I had a dream. I was talking with a coworker. He kept talking about work. His son was there. Young kid – maybe 9 or 10 years old. The kid wanted to laugh. I made some jokes and the child and I laughed. My coworker didn’t.
A girl from youth group asked me during class the other day, “Is there a such thing as objective morality? Why do Christians insist there is?” Or, something like that.
In short, YES. There is a such thing as objective morality, and we Christians do insist that our way is right. We believe our way will create the most happiness for the most people. Now, I’ll share the long version. It’s not just Christianity. While science will always be at odds with God, I think it would move a lot faster if they started assuming Christian ideas were correct, instead of starting over from nothing.
I study happiness. Meaning, I want to be happy, and I think about what that means, a lot. That led me to study psychology and try many things, for the sake of, like, science and happiness. Lots of my actions, especially early on, were hedonistic. Happiness isn’t’ hedonism. Not exactly.
What is hedonism?
Hedonism is maximizing good feelings and minimizing bad feelings. While this sounds pretty great, I think – it ignores morals, and therefore is an inefficient way to think about happiness. Ignoring “morals” is circular in reasoning. With hedonistic action we are led back to morality, what makes us not feel bad inside.
What is morality? An online dictionary says: principles concerning the distinction between right and wrong or good and bad behavior. Who cares about morality, if all we really care about is happiness? I do. There’s also societal – political implications. Institutions, like governments and churches, retain order, so we can’t harm others.
Within us, there are also considerations of order. Our values allow us to make decisions with confidence and to not feel bad when we act. Without having these values in place, we are lost. We are in chaos. It’s these values that give us solid ground to stand on.
Here’s where we get to the objectivity of values. It’s still going to be objective, but it’s tough because objectivity requires finding out what makes, and this is important, a mature person feel good or bad.
The issue with sin is that an immature person can sin and not feel the consequences until later in life. That happened to me. I didn’t know I was sinning, back then. Now I have to pay for that. Other people are similar. Prisons aren’t full of old people that are full of hate. It’s mostly young people are full of hate. People come to a maturity and settle down from their violent ways.
What is morality without God?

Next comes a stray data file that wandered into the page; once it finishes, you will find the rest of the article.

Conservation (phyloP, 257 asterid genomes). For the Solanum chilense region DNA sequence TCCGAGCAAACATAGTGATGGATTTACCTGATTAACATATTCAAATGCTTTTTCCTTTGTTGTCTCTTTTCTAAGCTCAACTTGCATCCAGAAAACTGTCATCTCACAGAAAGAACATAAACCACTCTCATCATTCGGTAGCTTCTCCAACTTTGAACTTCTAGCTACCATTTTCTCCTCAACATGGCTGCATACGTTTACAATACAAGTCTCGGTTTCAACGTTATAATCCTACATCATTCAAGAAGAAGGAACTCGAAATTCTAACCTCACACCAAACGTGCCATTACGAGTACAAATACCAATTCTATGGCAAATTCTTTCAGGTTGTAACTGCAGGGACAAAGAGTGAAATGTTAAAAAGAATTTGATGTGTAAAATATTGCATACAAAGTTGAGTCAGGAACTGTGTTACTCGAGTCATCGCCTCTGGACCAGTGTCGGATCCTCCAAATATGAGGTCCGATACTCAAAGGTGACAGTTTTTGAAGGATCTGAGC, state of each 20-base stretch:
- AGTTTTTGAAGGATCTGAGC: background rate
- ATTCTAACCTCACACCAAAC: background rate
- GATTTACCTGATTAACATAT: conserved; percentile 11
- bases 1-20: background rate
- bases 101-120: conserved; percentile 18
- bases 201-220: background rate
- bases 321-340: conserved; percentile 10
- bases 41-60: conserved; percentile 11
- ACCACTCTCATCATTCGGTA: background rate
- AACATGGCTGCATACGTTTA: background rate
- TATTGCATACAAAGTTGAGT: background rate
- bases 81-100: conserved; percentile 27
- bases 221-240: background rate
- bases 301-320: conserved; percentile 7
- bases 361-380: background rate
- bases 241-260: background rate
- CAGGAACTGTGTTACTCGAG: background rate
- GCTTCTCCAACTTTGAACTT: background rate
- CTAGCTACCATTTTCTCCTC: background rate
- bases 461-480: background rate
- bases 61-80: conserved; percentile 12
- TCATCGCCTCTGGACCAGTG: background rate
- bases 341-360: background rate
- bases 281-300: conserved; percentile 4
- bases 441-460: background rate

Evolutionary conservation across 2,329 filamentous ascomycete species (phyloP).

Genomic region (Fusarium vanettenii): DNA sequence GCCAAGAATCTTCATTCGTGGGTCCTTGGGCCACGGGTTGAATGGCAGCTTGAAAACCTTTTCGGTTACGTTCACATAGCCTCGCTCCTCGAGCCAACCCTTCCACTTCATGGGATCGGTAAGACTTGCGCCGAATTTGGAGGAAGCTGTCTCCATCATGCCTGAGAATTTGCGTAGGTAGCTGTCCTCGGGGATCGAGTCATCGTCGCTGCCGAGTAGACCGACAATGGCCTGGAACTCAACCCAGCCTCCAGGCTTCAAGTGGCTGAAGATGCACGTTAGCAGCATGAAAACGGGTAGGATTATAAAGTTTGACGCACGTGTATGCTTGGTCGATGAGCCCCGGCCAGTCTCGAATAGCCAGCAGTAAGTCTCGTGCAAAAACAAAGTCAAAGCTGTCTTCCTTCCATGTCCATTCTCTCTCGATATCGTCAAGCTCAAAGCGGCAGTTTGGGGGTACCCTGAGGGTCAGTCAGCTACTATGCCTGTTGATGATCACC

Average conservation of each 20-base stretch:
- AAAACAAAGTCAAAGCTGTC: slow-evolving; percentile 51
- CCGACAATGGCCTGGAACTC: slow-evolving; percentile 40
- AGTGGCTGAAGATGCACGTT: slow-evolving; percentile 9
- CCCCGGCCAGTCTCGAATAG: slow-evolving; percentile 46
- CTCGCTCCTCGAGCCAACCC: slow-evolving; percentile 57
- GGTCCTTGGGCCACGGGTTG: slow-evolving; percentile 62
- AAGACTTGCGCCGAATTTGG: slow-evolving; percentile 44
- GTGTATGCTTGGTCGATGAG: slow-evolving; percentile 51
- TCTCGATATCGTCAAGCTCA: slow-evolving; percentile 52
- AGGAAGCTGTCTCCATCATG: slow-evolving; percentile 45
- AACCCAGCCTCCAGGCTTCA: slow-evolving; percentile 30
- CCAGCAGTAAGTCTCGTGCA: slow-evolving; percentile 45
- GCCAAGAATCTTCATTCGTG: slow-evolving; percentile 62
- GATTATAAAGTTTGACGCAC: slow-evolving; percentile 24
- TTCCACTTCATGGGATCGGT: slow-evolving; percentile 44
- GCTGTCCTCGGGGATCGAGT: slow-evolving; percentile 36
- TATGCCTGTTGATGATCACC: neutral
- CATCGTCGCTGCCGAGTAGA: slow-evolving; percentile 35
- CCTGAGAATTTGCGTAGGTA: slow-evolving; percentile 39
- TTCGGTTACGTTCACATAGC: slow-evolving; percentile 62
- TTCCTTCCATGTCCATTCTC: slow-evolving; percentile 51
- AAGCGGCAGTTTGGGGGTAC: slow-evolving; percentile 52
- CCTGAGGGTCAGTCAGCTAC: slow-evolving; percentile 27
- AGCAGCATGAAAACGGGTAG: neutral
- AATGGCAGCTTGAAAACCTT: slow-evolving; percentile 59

Without God, morality is just important. We feel bad when we lack the courage to act. As we mature, we feel bad when we are dishonest. As we mature further, we feel bad when we lead others to want more – through advertising or sex. This is where chastity becomes a virtue. As we mature even further, we feel bad when we aren’t doing the right thing. This is what honor is. We bring honor to ourselves and, as Christians, to God.
Pericles, general and speaker in ancient Athens, said, “It is only the love of honor that never grows old; and honor it is, not gain, as some would have it, that rejoices the heart of age and helplessness.” No need to wait for old age to start practicing and enjoying this glory.
Why God? And why Christianity?
Several reasons – there’s the theological virtues. Faith, hope, charity. These are things that make us feel good. Faith that we’re doing the right thing by God. Hope in better things to come. Charity – looking to do good for others and not just our selfish efforts. It’s wanting others to be happy, not just stopping at ourselves.
Christianity is more beautiful than coming up with virtues on our own. We can write an academic paper linking our actions to our hormones like dopamine and serotonin and link that to our feelings. That paper would be a lot less fun to read than the poetry in Psalms or Ecclesiastes or Matthew. The Bible is more beautiful than the academic writing, even though it contains the wisdom only the most courageous academics are willing to address, and it was written by people 2000 years ago who were relative nobodies. It wasn’t Ovid or Virgil or other famous authors of the era – it was authored by fishermen and accountants. Now, I think all great artists have God-inspired creativity, but it’s really impressive that these nobodies wrote what became the Bible. That’s part of what made me Christian – the most wise writing, more than 2000 years before academia can catch up.
Then there’s the communal aspect of Christianity. We have a community of people with similar values, or at least exploring and considering similar values. We all believe in Jesus and look to him as a source of goodness.
All this is really about happiness, and whether it varies from person to person. Does it?